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Incorporation of Retention of Title (Romalpa) Clauses in Contracts

An image of a magnifying glass examining Terms & Conditions of a contract closely
Photo of Sarah Payne, Litigation Solicitor

Litigation solicitor, Sarah Payne, outlines the value of Romalpa (retention of title) clauses in contracts

Romalpa clauses are commonplace in standard trading terms and sale of goods contracts following the long-established case of Romalpa (1976). They are designed to protect a seller who is unable to obtain payment for goods that have been delivered to a buyer.  The buyer is in possession of the goods but the title to those rests with the seller under a clause of this type.

These clauses are often turned to when the buyer becomes insolvent as the provision survives insolvency.  Without such a clause, title to the goods passes to the buyer under the Sale of Goods Act 1979 (as amended), leaving the seller an unsecured creditor of the buyer.

Extended form of clause
The clause can be drafted so that it covers all monies owed by the buyer to the seller, not just those in respect of any particular goods. If the goods have been mixed or combined with others whilst in the buyer’s possession, it is usually necessary to consider whether they can be separated in order to claim the benefit of the clause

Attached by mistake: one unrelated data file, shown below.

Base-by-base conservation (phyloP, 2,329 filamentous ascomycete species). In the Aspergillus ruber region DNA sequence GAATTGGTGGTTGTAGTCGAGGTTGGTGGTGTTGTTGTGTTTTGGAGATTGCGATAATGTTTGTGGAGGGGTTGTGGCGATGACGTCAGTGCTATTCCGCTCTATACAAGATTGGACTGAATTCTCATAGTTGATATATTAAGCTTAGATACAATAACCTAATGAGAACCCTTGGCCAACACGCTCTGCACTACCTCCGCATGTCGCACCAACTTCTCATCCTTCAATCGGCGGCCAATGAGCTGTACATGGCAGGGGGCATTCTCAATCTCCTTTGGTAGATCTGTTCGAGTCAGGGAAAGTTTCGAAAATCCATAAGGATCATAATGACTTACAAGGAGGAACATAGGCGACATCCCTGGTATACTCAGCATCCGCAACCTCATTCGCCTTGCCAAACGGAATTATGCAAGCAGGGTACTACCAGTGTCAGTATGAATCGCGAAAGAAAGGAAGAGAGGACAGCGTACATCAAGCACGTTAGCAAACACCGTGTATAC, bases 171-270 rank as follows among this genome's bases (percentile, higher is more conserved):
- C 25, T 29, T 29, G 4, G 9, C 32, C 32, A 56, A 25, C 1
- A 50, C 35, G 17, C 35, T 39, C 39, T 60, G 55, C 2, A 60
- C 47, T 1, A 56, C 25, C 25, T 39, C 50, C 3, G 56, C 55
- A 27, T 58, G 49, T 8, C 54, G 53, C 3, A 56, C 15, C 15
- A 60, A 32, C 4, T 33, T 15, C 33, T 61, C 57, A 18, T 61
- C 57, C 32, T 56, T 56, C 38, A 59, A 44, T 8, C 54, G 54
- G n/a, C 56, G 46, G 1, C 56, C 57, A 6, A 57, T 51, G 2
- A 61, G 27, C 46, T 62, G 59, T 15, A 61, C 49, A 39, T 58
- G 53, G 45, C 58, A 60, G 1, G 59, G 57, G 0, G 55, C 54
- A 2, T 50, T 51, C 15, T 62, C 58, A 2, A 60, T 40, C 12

An image of a magnifying glass examining Terms & Conditions of a contract closelyA provision can be included whereby, if the buyer sells on the goods to a third party, the seller can lay claim to the proceeds or even the final product of the manufacturing process.  However, the Courts have proved hostile towards these wider clauses.  If the clause amounts to a charge over company property it must be registered at Companies House otherwise it will be void.

Importance of incorporation
Regardless of whether the clause is simple or in extended form, unless it is incorporated in the contract between the buyer and the seller it will be unenforceable.  This means the seller’s trading terms must have been communicated to the buyer before the contract is made.  If the first time the buyer sees the Terms of Business is on the back of an invoice, it is too late.

Quite clearly, upon a buyer’s insolvency, a supplier must act quickly to ensure their goods are identified and marked as such.  This is a complex area of law and it is important to ensure that contractual terms are clear.

Please contact Sarah PayneLitigation Solicitor with your queries.

Disclaimer: While we do all that is possible in terms of ensuring its accuracy, this blog contains general information only. Nothing in these pages constitutes legal advice. You need to consult a suitably qualified lawyer from the firm on any specific legal problem or matter.

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